Robin that’s an interesting comment about reading music, and I see that in my younger son too. He started on piano lessons but dropped out when he wouldn’t practice, but now he’s doing well on violin which seems to suit him better.
Learning the arts with professional quality teaching, which Eisner recommends, is great. But the professionals learn scales, arpeggios, chords, the “alphabet” and building blocks of music, the musical equivalent of phonics. This enables them to apply their brains to the music. There’s no debate in the music community like “scales vs. whole music”, that would just be absurd. Even the modern music people master the classical stuff first.
So unless he’s really proposing to drill all students on some beginning music theory (probably not a bad idea, but it might seem “mean”) what does he really think he can convey in school?
Nothing much. Elliott is a firm believer in using school to develop the aesthetic qualities Dewey wrote about. It equates to promoting the irrational mind as dominant.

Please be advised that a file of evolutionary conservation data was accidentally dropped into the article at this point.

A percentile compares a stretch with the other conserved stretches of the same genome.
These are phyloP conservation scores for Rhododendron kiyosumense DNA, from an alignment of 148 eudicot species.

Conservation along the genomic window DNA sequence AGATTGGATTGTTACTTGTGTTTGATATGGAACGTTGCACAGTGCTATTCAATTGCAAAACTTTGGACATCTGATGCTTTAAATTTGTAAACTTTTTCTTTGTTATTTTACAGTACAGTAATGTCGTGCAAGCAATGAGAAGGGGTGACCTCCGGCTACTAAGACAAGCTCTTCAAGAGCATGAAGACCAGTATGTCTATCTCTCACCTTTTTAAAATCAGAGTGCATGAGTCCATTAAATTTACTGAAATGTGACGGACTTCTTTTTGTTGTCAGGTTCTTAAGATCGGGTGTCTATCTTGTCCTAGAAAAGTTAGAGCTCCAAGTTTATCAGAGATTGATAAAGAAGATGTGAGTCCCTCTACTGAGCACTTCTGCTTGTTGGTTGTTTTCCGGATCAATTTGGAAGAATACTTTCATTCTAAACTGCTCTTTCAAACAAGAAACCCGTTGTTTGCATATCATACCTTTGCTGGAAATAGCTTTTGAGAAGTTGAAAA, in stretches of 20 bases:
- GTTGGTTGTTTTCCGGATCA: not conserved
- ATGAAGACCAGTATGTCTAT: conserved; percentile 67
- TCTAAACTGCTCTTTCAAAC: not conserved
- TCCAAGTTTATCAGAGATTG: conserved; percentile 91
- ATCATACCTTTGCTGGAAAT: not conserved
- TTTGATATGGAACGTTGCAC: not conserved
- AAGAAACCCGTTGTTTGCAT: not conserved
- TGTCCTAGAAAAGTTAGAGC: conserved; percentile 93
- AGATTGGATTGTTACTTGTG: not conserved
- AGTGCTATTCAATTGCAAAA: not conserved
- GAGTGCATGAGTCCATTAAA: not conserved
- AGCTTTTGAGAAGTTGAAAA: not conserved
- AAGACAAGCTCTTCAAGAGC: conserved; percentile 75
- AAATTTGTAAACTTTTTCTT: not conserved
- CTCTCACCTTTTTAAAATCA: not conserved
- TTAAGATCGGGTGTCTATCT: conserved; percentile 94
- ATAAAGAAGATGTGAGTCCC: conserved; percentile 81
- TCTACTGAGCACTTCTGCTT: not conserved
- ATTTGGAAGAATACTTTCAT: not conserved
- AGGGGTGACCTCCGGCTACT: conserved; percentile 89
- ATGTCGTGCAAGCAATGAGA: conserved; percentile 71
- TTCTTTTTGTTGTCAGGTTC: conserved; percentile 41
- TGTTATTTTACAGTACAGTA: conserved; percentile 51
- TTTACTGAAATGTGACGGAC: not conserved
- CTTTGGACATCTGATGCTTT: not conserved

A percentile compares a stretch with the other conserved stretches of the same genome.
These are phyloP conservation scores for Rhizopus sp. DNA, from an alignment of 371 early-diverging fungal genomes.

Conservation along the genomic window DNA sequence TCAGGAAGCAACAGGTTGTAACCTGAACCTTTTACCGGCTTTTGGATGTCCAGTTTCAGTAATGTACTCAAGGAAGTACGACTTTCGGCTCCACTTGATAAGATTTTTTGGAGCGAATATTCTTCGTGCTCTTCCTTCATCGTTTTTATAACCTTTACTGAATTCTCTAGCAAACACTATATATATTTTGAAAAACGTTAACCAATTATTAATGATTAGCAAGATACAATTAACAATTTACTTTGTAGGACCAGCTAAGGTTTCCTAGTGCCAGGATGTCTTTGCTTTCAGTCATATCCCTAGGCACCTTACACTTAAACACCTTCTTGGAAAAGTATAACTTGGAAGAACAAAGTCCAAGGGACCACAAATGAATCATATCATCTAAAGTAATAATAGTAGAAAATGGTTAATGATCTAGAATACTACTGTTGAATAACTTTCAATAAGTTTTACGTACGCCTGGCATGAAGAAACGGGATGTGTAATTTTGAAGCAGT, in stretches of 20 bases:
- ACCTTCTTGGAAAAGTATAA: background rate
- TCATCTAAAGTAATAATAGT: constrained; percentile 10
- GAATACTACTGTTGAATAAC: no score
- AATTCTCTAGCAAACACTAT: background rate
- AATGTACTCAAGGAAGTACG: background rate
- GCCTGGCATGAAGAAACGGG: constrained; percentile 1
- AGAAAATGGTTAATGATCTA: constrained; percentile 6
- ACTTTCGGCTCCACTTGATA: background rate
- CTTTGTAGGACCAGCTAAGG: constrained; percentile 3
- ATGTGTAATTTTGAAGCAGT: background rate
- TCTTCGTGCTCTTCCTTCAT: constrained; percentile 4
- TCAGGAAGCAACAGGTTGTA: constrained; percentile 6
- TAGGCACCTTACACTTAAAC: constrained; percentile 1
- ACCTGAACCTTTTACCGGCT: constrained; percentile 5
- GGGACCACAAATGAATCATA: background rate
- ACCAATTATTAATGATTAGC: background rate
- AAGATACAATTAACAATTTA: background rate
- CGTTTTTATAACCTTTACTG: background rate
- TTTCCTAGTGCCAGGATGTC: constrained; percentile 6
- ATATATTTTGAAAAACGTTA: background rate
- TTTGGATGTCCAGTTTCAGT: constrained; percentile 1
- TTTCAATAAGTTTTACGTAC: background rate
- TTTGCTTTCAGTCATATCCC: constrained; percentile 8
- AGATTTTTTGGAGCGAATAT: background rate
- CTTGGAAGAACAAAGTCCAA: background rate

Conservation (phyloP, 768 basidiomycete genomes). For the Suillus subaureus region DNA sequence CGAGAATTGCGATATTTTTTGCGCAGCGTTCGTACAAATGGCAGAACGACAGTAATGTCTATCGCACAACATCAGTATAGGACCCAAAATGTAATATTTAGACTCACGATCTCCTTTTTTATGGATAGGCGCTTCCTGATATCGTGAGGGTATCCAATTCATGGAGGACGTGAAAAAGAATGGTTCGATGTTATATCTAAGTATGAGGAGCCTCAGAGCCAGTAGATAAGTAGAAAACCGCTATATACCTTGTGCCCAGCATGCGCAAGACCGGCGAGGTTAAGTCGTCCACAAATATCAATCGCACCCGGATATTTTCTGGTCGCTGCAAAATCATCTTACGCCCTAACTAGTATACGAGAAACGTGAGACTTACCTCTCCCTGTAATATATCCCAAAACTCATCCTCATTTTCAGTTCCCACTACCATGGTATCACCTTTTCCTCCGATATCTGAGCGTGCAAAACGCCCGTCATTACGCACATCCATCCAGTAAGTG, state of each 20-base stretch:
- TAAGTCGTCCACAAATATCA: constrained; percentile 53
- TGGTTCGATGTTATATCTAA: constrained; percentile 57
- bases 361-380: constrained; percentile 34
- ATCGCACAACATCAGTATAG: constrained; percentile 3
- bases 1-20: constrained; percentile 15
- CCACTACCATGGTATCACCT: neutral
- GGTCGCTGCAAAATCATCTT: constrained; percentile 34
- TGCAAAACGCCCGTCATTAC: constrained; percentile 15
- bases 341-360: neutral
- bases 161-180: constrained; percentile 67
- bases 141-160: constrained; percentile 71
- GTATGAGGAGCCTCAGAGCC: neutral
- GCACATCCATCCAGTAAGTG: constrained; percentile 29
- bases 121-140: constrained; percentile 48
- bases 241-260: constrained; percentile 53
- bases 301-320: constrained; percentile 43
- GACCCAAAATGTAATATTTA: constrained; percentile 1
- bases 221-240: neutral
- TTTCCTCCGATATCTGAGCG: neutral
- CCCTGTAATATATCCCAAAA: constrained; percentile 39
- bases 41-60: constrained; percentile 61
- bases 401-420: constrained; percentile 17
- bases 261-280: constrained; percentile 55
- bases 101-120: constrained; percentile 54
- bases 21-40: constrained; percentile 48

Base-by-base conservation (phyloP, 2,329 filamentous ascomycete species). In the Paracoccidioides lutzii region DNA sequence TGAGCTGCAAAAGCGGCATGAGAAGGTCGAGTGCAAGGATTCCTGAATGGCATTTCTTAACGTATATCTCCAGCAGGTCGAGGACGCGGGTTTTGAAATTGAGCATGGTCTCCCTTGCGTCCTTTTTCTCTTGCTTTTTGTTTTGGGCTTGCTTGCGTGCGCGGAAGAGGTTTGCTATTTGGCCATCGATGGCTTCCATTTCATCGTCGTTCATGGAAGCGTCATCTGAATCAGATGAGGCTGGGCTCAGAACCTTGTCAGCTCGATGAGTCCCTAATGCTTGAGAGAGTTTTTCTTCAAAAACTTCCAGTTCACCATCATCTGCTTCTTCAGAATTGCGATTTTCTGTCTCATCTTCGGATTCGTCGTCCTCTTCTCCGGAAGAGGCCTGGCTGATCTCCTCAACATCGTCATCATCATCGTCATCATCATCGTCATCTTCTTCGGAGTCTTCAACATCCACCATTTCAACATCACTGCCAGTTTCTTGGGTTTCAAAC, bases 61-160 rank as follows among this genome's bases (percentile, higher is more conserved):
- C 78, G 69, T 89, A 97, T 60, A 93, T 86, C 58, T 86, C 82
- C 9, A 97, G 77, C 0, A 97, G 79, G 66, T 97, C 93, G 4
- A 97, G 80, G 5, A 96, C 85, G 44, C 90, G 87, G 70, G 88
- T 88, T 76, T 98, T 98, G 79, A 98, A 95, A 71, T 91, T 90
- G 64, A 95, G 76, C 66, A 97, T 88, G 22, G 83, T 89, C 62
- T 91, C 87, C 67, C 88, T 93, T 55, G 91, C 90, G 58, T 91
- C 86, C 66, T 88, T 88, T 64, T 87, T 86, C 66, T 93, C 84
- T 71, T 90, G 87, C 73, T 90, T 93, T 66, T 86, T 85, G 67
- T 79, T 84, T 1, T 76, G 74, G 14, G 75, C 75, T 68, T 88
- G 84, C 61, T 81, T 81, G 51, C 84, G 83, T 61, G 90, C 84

If you find Eisner’s 2002 John Dewey Lecture t Eisner you will see what I mean. Plus I have quite a few of his books. It is this view of his that is creativity in the 4 Cs of 21st century learning.
I was just thinking how far down this road they have already advanced when you consider intellectual property and how widely Creative Commons licenses are being used today.
So a possible answer to the question posed in the title is—we won’t even have the right to have an idea.
Endless obfuscation but also endless admissions of the basic fundamentals of the bruntland commission, so nice to model that of norway for the good of all those altruistic souls from the third world at the UN who want to kill us. More dupes collecting baksheesh.
Meanwhile the endless pontificating about new age transformation is like nails on a chalkboard to those who listen and like a lost melody in the distance to those who don’t. When will they hear it?
When heard enough that maslow sounds like an idiot. Really it is all mad!
I’m mad as you know but the other kind. Not wishing to spend
my prime fighting the insane, or
shadowboxing the cultural parasites and trolls.
Just imagine how this tool will be used up your way. http://www.allanalytics.com/author.asp?section_id=2310&doc_id=268018&_mc=MP_IWK_EDT_STUB
Just plan and execute and then try to force people to go along with models. My word, we are deep into this transformation as if money grows on trees whatever you do to people.
Read this one on forcing “human systems to evolve” via changing cities and how they work. http://www.thenatureofcities.com/2013/09/27/building-cities-that-think-like-planets/